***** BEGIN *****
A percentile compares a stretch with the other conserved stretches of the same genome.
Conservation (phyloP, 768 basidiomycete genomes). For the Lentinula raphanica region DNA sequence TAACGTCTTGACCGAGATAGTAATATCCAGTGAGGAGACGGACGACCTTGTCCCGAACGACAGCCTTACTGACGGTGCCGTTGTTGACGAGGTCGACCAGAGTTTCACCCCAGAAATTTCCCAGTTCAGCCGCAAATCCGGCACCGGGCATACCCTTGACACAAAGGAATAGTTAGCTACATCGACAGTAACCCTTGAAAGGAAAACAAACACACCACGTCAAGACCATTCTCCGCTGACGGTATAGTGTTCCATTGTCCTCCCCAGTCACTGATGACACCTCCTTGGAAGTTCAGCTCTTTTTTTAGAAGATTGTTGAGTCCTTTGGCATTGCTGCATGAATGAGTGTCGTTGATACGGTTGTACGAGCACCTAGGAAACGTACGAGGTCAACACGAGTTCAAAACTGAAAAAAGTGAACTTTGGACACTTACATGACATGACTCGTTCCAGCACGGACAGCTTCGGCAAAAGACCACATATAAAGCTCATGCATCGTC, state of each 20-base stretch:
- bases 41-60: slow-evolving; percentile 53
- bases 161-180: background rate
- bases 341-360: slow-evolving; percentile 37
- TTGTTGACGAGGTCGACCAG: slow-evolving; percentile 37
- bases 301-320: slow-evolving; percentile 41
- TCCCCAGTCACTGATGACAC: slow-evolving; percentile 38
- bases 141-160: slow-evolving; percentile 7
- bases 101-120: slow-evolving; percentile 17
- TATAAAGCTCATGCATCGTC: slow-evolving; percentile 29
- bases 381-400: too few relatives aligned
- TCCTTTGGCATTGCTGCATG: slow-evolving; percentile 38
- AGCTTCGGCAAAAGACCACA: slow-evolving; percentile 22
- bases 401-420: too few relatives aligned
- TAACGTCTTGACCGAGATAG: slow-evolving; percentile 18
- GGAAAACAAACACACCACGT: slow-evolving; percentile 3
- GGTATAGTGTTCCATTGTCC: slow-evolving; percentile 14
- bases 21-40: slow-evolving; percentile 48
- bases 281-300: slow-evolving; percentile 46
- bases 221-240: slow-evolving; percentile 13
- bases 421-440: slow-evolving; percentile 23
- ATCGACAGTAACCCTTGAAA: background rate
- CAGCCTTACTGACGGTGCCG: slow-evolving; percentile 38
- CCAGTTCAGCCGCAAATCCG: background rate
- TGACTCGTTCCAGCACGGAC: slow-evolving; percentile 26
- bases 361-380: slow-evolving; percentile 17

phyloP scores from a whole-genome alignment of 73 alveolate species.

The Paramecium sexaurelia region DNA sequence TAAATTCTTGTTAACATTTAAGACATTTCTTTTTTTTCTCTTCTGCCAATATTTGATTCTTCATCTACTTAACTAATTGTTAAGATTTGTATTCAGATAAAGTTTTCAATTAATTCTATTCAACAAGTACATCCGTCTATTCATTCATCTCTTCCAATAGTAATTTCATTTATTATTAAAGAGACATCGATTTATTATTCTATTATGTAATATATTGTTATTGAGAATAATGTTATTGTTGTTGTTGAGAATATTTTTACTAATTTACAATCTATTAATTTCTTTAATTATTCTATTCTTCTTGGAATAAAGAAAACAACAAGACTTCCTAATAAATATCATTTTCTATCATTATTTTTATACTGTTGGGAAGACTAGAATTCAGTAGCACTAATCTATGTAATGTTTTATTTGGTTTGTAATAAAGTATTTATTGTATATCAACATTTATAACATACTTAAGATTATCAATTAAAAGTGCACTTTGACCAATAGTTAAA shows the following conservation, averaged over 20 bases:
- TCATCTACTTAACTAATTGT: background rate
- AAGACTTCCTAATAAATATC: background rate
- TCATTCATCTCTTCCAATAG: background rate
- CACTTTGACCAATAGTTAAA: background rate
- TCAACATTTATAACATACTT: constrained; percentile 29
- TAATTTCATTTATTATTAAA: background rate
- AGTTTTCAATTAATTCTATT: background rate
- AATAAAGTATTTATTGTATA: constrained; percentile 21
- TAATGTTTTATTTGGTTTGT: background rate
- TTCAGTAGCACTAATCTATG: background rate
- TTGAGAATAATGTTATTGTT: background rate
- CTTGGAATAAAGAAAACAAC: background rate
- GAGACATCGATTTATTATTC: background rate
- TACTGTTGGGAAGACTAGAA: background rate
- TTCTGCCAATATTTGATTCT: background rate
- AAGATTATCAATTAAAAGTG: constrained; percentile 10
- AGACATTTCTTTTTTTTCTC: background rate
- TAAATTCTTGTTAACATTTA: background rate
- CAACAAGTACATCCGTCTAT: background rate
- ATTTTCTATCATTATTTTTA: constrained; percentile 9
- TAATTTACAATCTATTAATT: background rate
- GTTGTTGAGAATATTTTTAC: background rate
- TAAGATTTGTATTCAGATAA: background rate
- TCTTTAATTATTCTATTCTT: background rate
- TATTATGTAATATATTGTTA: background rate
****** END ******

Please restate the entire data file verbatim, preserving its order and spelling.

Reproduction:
A percentile compares a stretch with the other conserved stretches of the same genome.
Conservation (phyloP, 768 basidiomycete genomes). For the Lentinula raphanica region DNA sequence TAACGTCTTGACCGAGATAGTAATATCCAGTGAGGAGACGGACGACCTTGTCCCGAACGACAGCCTTACTGACGGTGCCGTTGTTGACGAGGTCGACCAGAGTTTCACCCCAGAAATTTCCCAGTTCAGCCGCAAATCCGGCACCGGGCATACCCTTGACACAAAGGAATAGTTAGCTACATCGACAGTAACCCTTGAAAGGAAAACAAACACACCACGTCAAGACCATTCTCCGCTGACGGTATAGTGTTCCATTGTCCTCCCCAGTCACTGATGACACCTCCTTGGAAGTTCAGCTCTTTTTTTAGAAGATTGTTGAGTCCTTTGGCATTGCTGCATGAATGAGTGTCGTTGATACGGTTGTACGAGCACCTAGGAAACGTACGAGGTCAACACGAGTTCAAAACTGAAAAAAGTGAACTTTGGACACTTACATGACATGACTCGTTCCAGCACGGACAGCTTCGGCAAAAGACCACATATAAAGCTCATGCATCGTC, state of each 20-base stretch:
- bases 41-60: slow-evolving; percentile 53
- bases 161-180: background rate
- bases 341-360: slow-evolving; percentile 37
- TTGTTGACGAGGTCGACCAG: slow-evolving; percentile 37
- bases 301-320: slow-evolving; percentile 41
- TCCCCAGTCACTGATGACAC: slow-evolving; percentile 38
- bases 141-160: slow-evolving; percentile 7
- bases 101-120: slow-evolving; percentile 17
- TATAAAGCTCATGCATCGTC: slow-evolving; percentile 29
- bases 381-400: too few relatives aligned
- TCCTTTGGCATTGCTGCATG: slow-evolving; percentile 38
- AGCTTCGGCAAAAGACCACA: slow-evolving; percentile 22
- bases 401-420: too few relatives aligned
- TAACGTCTTGACCGAGATAG: slow-evolving; percentile 18
- GGAAAACAAACACACCACGT: slow-evolving; percentile 3
- GGTATAGTGTTCCATTGTCC: slow-evolving; percentile 14
- bases 21-40: slow-evolving; percentile 48
- bases 281-300: slow-evolving; percentile 46
- bases 221-240: slow-evolving; percentile 13
- bases 421-440: slow-evolving; percentile 23
- ATCGACAGTAACCCTTGAAA: background rate
- CAGCCTTACTGACGGTGCCG: slow-evolving; percentile 38
- CCAGTTCAGCCGCAAATCCG: background rate
- TGACTCGTTCCAGCACGGAC: slow-evolving; percentile 26
- bases 361-380: slow-evolving; percentile 17

phyloP scores from a whole-genome alignment of 73 alveolate species.

The Paramecium sexaurelia region DNA sequence TAAATTCTTGTTAACATTTAAGACATTTCTTTTTTTTCTCTTCTGCCAATATTTGATTCTTCATCTACTTAACTAATTGTTAAGATTTGTATTCAGATAAAGTTTTCAATTAATTCTATTCAACAAGTACATCCGTCTATTCATTCATCTCTTCCAATAGTAATTTCATTTATTATTAAAGAGACATCGATTTATTATTCTATTATGTAATATATTGTTATTGAGAATAATGTTATTGTTGTTGTTGAGAATATTTTTACTAATTTACAATCTATTAATTTCTTTAATTATTCTATTCTTCTTGGAATAAAGAAAACAACAAGACTTCCTAATAAATATCATTTTCTATCATTATTTTTATACTGTTGGGAAGACTAGAATTCAGTAGCACTAATCTATGTAATGTTTTATTTGGTTTGTAATAAAGTATTTATTGTATATCAACATTTATAACATACTTAAGATTATCAATTAAAAGTGCACTTTGACCAATAGTTAAA shows the following conservation, averaged over 20 bases:
- TCATCTACTTAACTAATTGT: background rate
- AAGACTTCCTAATAAATATC: background rate
- TCATTCATCTCTTCCAATAG: background rate
- CACTTTGACCAATAGTTAAA: background rate
- TCAACATTTATAACATACTT: constrained; percentile 29
- TAATTTCATTTATTATTAAA: background rate
- AGTTTTCAATTAATTCTATT: background rate
- AATAAAGTATTTATTGTATA: constrained; percentile 21
- TAATGTTTTATTTGGTTTGT: background rate
- TTCAGTAGCACTAATCTATG: background rate
- TTGAGAATAATGTTATTGTT: background rate
- CTTGGAATAAAGAAAACAAC: background rate
- GAGACATCGATTTATTATTC: background rate
- TACTGTTGGGAAGACTAGAA: background rate
- TTCTGCCAATATTTGATTCT: background rate
- AAGATTATCAATTAAAAGTG: constrained; percentile 10
- AGACATTTCTTTTTTTTCTC: background rate
- TAAATTCTTGTTAACATTTA: background rate
- CAACAAGTACATCCGTCTAT: background rate
- ATTTTCTATCATTATTTTTA: constrained; percentile 9
- TAATTTACAATCTATTAATT: background rate
- GTTGTTGAGAATATTTTTAC: background rate
- TAAGATTTGTATTCAGATAA: background rate
- TCTTTAATTATTCTATTCTT: background rate
- TATTATGTAATATATTGTTA: background rate